Herbert Hoover is largely forgotten — or misremembered — today, but he was quite an accomplished man, Gerald Russello reminds us:
His many books include an English translation, with his wife, of an important Latin mining treatise. He was also a highly effective organizer, leading the Red Cross’s relief efforts during World War I, and raising massive amounts of funds to relieve Finland during World War II. And of course, he was a successful politician as well. Even after being defeated by FDR in 1932, Hoover roared back with a bestseller book attacking Nazism, socialism, and the New Deal–style liberalism he saw as an antecedent to socialism.
Hoover’s most important accomplishment may be his three-volume Freedom Betrayed, which is just now getting published:
Hoover wrote it over the decades after losing the 1932 election, but for various reasons was reluctant for most of his life to publish the “magnum opus,” as he called it, and so it has waited quietly in the archives of the Hoover Institution.
Hoover represents an older American tradition, one almost eclipsed since the New Deal. Having seen the horrors of war during World War I, he had no interest in seeing American lives lost in another bloody conflict. He was anti-interventionist, even in World War II, and he was keenly aware of the Communist infiltration of the federal government, which he thought more likely given Roosevelt’s left-leaning policies. On the second point, his suspicious largely proved right, as we know from the released Venona cables and other data from Soviet Russia: the Communists indeed were actively recruiting Americans and trying to change American policy, and there were sympathetic ears even in Washington elite circles.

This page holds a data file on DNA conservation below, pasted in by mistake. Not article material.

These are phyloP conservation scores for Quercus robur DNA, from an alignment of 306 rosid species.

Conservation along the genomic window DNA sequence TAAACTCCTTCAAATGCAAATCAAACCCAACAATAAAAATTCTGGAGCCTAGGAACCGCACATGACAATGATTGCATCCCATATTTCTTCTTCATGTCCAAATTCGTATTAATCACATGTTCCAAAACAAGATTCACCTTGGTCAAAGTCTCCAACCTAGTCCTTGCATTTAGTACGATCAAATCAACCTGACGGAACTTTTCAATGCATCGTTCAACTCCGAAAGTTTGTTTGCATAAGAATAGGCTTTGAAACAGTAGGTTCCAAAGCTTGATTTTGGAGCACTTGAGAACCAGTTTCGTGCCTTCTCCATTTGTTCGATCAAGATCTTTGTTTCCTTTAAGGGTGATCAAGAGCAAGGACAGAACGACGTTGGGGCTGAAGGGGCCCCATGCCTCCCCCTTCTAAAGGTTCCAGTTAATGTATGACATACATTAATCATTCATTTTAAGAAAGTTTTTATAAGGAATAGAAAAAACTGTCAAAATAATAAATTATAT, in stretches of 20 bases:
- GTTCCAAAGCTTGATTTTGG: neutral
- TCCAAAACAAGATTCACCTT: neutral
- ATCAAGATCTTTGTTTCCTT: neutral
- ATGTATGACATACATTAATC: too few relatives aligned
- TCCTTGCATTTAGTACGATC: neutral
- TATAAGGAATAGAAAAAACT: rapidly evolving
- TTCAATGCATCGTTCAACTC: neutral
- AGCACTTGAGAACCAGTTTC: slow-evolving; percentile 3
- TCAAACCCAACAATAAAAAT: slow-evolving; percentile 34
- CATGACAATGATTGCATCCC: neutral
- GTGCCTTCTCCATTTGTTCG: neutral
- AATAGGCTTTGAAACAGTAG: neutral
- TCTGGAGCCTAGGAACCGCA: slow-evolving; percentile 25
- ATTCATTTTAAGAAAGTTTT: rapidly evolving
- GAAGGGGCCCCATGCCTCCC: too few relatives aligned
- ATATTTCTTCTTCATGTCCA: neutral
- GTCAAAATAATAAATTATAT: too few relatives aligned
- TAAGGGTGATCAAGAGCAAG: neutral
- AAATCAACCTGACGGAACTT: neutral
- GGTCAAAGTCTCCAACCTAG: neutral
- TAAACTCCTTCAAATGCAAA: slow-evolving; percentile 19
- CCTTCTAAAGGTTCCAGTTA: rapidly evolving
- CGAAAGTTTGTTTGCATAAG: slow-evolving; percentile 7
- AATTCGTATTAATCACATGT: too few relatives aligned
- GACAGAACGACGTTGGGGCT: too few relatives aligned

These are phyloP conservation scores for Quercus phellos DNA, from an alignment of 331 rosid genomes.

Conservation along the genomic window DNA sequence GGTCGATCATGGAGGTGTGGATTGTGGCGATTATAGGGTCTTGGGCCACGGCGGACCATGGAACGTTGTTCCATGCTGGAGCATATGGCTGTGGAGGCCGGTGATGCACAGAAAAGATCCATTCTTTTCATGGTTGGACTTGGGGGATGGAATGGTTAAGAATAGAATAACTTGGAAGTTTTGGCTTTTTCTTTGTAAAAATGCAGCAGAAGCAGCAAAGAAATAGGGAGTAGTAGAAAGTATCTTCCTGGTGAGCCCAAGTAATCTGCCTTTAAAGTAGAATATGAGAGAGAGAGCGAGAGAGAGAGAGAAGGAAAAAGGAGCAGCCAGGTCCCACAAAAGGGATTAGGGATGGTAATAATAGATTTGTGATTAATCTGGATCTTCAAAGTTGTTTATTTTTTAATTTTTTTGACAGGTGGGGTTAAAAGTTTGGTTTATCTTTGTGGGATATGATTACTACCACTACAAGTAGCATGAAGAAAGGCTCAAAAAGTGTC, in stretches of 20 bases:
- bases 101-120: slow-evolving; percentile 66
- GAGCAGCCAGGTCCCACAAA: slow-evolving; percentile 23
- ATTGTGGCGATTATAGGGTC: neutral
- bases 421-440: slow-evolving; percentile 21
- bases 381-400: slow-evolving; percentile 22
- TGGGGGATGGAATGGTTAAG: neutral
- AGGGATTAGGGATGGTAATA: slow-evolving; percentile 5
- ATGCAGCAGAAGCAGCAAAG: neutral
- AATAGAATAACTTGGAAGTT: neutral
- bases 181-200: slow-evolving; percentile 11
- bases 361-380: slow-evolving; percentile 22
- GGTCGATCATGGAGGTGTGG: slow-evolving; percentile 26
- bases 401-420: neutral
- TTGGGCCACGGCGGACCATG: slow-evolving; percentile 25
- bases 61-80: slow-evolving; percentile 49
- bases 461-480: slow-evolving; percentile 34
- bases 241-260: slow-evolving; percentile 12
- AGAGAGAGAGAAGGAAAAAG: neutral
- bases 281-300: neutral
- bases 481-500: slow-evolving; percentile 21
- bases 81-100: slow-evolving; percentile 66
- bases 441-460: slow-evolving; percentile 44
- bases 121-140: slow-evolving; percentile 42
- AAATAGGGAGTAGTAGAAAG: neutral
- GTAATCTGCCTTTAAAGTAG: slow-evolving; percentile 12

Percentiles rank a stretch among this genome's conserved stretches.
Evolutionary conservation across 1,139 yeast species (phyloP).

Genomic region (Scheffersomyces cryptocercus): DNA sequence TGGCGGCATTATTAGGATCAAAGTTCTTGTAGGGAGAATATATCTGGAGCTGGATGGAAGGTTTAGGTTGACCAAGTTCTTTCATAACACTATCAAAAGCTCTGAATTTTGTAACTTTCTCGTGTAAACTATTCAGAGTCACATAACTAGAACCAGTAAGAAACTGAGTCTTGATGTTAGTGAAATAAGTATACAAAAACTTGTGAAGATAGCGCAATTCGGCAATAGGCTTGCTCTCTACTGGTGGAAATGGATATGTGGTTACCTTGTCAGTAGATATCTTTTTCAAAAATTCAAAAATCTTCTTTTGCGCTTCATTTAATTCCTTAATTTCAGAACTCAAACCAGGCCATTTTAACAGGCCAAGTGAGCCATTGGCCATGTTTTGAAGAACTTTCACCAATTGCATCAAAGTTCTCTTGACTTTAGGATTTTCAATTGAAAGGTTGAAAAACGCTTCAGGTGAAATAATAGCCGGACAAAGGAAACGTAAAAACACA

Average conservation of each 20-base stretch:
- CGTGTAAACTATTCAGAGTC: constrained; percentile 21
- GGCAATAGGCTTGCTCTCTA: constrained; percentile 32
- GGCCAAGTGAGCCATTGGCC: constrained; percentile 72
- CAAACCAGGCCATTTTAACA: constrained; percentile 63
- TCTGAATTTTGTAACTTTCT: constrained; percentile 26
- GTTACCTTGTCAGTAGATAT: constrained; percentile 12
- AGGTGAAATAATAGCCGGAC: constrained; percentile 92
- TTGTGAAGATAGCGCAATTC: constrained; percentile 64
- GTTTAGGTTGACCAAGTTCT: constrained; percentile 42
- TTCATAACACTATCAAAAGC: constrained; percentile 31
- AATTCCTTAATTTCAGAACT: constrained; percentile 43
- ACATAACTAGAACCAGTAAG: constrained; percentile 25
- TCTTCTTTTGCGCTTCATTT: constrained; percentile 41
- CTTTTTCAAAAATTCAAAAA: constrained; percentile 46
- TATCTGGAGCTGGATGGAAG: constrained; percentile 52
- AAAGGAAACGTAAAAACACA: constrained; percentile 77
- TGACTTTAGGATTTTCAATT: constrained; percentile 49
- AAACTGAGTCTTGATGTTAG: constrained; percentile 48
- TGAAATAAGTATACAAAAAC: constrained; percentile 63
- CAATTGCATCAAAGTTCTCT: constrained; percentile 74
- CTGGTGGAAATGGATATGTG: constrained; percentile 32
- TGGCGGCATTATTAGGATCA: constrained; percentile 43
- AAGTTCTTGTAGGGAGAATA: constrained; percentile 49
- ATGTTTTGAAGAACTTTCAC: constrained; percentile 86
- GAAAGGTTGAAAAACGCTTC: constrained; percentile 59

The former position is trickier to defend, even now in the age of the Tea Party and Patrick Buchanan. Hoover, in a detailed analysis, argues that America faced no threat from European powers, which should be left to work out problems for themselves. Hoover was no anti-Semite, nor was he indifferent to the fate of the oppressed peoples of Europe or a member of America First. Hoover favored the Wagner-Rogers Bill, which would waive immigration restrictions for German Jews, and raised money to place German-Jewish scholars in American universities. But he represented a tradition, traceable to George Washington, that looks with a skeptical eye at claims for foreign entanglements and calls to become the world’s policeman. He favored letting Germany and Russia exhaust themselves first, as he stated in a public radio address in June 1941 after the Nazi invasion of Russia. His voice was ultimately drowned out by the Pearl Harbor attack, though he collects scrupulous evidence in this volume of some intelligence pointing to such an attack, a question that is still hotly debated.
Letting Germany and Russia exhaust themselves seems like such an obvious strategy, especially with Japan jumping to the front of the line.